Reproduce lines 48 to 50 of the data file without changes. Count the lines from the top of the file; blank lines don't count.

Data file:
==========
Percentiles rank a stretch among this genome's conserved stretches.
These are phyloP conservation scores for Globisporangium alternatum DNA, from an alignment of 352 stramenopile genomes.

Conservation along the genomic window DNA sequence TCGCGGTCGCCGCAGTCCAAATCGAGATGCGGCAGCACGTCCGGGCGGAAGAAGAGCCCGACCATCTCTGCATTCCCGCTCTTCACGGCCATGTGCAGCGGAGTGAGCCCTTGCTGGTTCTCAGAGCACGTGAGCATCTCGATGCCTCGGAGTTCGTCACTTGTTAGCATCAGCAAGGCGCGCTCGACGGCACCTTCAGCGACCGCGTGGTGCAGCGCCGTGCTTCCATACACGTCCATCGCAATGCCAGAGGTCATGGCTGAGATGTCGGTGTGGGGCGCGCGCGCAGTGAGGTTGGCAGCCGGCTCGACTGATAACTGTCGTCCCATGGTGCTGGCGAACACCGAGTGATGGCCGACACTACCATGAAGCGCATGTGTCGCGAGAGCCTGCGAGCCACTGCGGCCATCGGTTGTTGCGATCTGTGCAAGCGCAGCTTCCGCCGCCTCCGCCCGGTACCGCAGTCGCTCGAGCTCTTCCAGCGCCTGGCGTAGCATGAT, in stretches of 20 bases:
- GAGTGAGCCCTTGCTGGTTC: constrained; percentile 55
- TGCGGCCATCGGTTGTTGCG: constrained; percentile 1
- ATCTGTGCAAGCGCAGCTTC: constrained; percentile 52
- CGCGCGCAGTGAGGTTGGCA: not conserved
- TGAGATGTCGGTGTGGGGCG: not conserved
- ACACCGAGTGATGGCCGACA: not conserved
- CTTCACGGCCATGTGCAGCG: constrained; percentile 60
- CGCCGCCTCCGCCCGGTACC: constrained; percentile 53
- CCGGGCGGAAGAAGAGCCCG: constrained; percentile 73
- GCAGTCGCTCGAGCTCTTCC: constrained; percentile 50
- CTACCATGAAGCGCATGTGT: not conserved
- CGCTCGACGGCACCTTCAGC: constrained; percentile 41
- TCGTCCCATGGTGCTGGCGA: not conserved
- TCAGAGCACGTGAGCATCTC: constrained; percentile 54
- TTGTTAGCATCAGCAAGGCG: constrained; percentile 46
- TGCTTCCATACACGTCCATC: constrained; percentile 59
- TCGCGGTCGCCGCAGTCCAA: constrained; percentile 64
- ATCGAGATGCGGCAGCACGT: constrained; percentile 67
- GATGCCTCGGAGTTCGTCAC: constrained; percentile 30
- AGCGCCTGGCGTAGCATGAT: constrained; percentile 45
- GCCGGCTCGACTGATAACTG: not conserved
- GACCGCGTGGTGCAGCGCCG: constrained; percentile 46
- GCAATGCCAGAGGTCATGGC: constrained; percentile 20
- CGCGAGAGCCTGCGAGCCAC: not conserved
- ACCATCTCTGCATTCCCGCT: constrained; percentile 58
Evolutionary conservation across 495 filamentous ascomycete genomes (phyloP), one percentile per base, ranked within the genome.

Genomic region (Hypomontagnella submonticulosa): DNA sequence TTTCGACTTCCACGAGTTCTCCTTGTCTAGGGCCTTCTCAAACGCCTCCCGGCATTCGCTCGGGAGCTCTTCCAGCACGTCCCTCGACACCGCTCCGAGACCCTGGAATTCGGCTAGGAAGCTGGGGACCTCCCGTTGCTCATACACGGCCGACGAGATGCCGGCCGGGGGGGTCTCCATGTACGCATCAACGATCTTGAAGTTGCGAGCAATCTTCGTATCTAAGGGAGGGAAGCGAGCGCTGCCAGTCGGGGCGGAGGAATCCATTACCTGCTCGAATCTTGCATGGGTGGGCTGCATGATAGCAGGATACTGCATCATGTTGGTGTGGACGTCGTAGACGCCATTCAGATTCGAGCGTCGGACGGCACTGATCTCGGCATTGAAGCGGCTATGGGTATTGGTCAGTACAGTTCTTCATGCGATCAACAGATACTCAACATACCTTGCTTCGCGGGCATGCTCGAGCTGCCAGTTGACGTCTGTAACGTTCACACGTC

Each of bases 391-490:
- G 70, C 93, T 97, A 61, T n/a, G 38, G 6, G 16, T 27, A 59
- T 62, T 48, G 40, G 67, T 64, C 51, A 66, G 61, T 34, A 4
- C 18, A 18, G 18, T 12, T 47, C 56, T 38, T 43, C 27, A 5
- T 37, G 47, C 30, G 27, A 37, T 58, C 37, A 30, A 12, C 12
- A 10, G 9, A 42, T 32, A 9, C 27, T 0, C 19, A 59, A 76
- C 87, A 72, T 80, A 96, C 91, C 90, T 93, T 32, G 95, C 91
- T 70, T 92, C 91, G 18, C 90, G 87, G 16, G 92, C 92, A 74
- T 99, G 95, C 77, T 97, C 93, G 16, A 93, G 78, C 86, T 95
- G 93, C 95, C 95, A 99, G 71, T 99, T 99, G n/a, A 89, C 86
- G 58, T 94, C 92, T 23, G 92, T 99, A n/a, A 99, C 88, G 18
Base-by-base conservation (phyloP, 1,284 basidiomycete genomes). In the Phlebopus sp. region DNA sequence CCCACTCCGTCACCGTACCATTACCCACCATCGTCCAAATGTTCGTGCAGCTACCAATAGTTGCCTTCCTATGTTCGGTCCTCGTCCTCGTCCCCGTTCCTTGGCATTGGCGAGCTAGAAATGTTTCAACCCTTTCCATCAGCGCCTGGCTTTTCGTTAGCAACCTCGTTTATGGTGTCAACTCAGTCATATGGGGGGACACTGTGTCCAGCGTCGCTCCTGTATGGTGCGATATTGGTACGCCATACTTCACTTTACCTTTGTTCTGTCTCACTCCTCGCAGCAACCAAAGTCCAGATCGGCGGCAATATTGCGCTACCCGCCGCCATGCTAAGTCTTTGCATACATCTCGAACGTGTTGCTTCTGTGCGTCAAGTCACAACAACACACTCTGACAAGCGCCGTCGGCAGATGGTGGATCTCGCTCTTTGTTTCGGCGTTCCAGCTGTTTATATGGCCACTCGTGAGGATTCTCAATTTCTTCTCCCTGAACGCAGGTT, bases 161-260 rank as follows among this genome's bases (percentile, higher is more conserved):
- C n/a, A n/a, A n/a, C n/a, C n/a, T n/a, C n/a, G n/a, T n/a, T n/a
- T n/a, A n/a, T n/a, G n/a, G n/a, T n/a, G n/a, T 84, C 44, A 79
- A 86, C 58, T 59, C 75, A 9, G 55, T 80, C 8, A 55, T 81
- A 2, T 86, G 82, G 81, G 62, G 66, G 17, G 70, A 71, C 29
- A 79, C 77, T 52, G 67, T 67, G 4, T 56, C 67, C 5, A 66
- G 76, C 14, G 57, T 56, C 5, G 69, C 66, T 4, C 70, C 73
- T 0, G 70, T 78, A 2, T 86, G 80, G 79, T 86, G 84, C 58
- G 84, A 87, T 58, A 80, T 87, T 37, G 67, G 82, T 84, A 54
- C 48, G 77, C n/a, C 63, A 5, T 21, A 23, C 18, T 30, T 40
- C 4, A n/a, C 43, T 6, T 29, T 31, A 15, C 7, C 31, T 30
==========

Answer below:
- G 76, C 14, G 57, T 56, C 5, G 69, C 66, T 4, C 70, C 73
- T 0, G 70, T 78, A 2, T 86, G 80, G 79, T 86, G 84, C 58
- G 84, A 87, T 58, A 80, T 87, T 37, G 67, G 82, T 84, A 54